page 16

Jian Zemin, the head of CNPC, said that the pipeline will be built and will operate at full capacity by 200911. And Nazarbayev assured the Chinese guest that oil production in the Caspian Sea will be fully launched in 201112.

During the same visit, an equally important agreement on the transportation of energy resources from Central Asia to China was signed. Hu Jintao and N. Nazarbayev agreed that the Turkmenistan - China gas pipeline will pass through Kazakhstan. The construction of this gas pipeline will be Beijing's second largest energy project in Central Asia.

Its implementation began back in April 2006, when the then President of Turkmenistan Saparmurat Niyazov agreed in Beijing on the terms of a cooperation agreement that provided for the construction of a direct gas pipeline from Turkmenistan to China and the annual supply of 30 billion cubic meters of Turkmen gas. However, in December 2006, President Niyazov unexpectedly died, which cast doubt on the implementation of this agreement.

The new Turkmen president, Gurbanguly Berdimuhamedov, in early 2007 firmly promised the then Prime Minister of the Russian Federation, Mikhail Fradkov, that Russia's Gazprom would have the pre-emptive right to import gas until 2028, since Niyazov did not have time to sign the agreement with the Chinese, and Ashgabat does not plan any new steps in this direction. As a result, in May 2007, the presidents of Russia, Kazakhstan and Turkmenistan signed an agreement on the construction of the Caspian gas pipeline, which, according to Moscow, will finally link the Turkmen fuel and energy complex to Russia.

However, at the end of July 2007, Gurbanguly Berdimuhamedov paid his first visit to Beijing and together with Hu Jintao signed a production sharing agreement between the State Agency for Hydrocarbon Resources of Turkmenistan and CNPC on the Bagtyyarlyk gas field on the right bank of the Amu Darya River, which will become a raw material base for the construction of the Central Asia gas pipeline from Turkmenistan to China. In addition, CNPC has signed a 30-year contract with Turkmengaz for the supply of 30 billion cubic meters of gas annually since 2009. At the same time, Beijing issued a soft loan to Ashgabat, which will be used to purchase 13 Chinese drilling rigs.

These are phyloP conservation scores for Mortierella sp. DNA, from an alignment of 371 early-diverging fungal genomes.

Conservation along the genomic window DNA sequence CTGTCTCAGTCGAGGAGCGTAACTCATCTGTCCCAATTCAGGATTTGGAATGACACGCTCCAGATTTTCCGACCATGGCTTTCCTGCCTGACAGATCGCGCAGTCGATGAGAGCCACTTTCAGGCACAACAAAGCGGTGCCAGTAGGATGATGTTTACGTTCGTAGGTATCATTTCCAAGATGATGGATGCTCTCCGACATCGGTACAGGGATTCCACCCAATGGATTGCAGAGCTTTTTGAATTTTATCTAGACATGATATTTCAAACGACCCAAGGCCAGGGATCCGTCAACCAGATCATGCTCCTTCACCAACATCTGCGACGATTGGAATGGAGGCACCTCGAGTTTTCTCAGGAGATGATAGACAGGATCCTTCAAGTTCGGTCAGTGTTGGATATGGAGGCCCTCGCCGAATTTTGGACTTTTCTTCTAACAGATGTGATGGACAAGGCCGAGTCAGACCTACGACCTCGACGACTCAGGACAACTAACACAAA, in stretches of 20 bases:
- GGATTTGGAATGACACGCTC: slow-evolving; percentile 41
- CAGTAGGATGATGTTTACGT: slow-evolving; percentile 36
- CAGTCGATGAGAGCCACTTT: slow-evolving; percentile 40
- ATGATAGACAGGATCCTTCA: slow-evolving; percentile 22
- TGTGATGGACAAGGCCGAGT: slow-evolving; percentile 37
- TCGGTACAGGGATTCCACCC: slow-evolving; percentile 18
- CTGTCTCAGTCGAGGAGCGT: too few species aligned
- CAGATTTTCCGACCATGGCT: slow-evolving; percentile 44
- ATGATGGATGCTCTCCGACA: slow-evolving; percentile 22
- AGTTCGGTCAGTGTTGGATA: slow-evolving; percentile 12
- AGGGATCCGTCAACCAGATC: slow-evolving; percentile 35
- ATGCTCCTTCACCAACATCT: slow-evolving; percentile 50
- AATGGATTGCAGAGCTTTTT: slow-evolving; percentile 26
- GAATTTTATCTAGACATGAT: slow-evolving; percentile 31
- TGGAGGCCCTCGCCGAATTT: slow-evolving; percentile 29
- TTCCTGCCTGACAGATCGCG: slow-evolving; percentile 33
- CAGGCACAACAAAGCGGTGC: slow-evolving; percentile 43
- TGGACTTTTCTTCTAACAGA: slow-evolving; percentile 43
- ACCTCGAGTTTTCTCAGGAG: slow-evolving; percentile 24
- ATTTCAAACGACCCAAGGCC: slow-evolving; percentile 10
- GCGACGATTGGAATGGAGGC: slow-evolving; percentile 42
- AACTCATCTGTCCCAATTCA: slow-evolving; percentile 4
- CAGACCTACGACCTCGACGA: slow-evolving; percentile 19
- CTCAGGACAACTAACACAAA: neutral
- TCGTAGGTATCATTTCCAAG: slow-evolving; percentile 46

Thus, the Chinese president's trip to Central Asia allowed Beijing to conclude a number of fundamentally important agreements on the supply of energy resources vital for the growing Chinese economy. In fact, after this tour, Central Asia is turning into almost the key and most reliable link in the PRC's energy security system.

Of course, most of China's oil comes from the Middle East, as well as from Africa (the Black Continent provides a third of China's imported oil), but energy resources from these regions are transported to China by sea, which means that energy supplies can be significantly compromised. For example, in the event of a war in the Persian Gulf and Iran's blockade of the Strait of Hormuz, Beijing risks losing almost all of the Middle East's oil. And if any state blocks the Strait of Malacca, the PRC may completely lose energy carriers from both Africa and the Middle East. The search for bypass routes will increase the price of energy carriers and delay the time of their delivery to the coast of China. The alternatives developed by China (in particular, the supply of oil from Venezuela and liquefied natural gas from Australia) also cannot be considered reliable enough - after all, in these cases, transportation will go by sea.

That is why the transportation of energy resources through land trunk pipelines seems to Beijing the best guarantee of its own energy security. And there are only two potential energy resource bases for this-Eastern Siberia and Central Asia. All this time, Beijing has been working in both directions. So, back in March 2006, during his visit to Beijing, Vladimir Putin was present at the signing of memoranda on Russian energy supplies to China. However, the implementation of these ambitious projects is still hindered by many unresolved issues between Russian and Chinese state-owned companies, including, first of all, the issue of the price of supplies.

As practice shows, Central Asian leaders have turned out to be much more convenient and accommodating partners for Beijing. At least, this is evidenced by the successful launch of the Atasu - Alashankou oil pipeline. In this sense, the SCO seems to be an ideal mechanism for maintaining stability in the region, which meets Beijing's long-term interests. It is no coincidence that the Bishkek Declaration adopted at the end of the sixth SCO Summit notes that "stability and security in Central Asia can be ensured, first of all, by the forces of the states of this region on the basis of regional international organizations established in it"14.

1 (17.02.2007).

2 (01.08.2007).

3 (12.08.2007).

4 (09.08.2007).

5 (10.08.2007).

6 (16.08.2007).

7 RIA Novosti, 27.06.2007.

8 (23.05.2007).

9 (16.08.2007); Kommersant, 17.08.2007.

10 (14.08.2007).

11 (19.08.2007).

12 (19.08.2007).

13 (18.07.2007); (18.07.2007).

14 Document address on the official SCO website -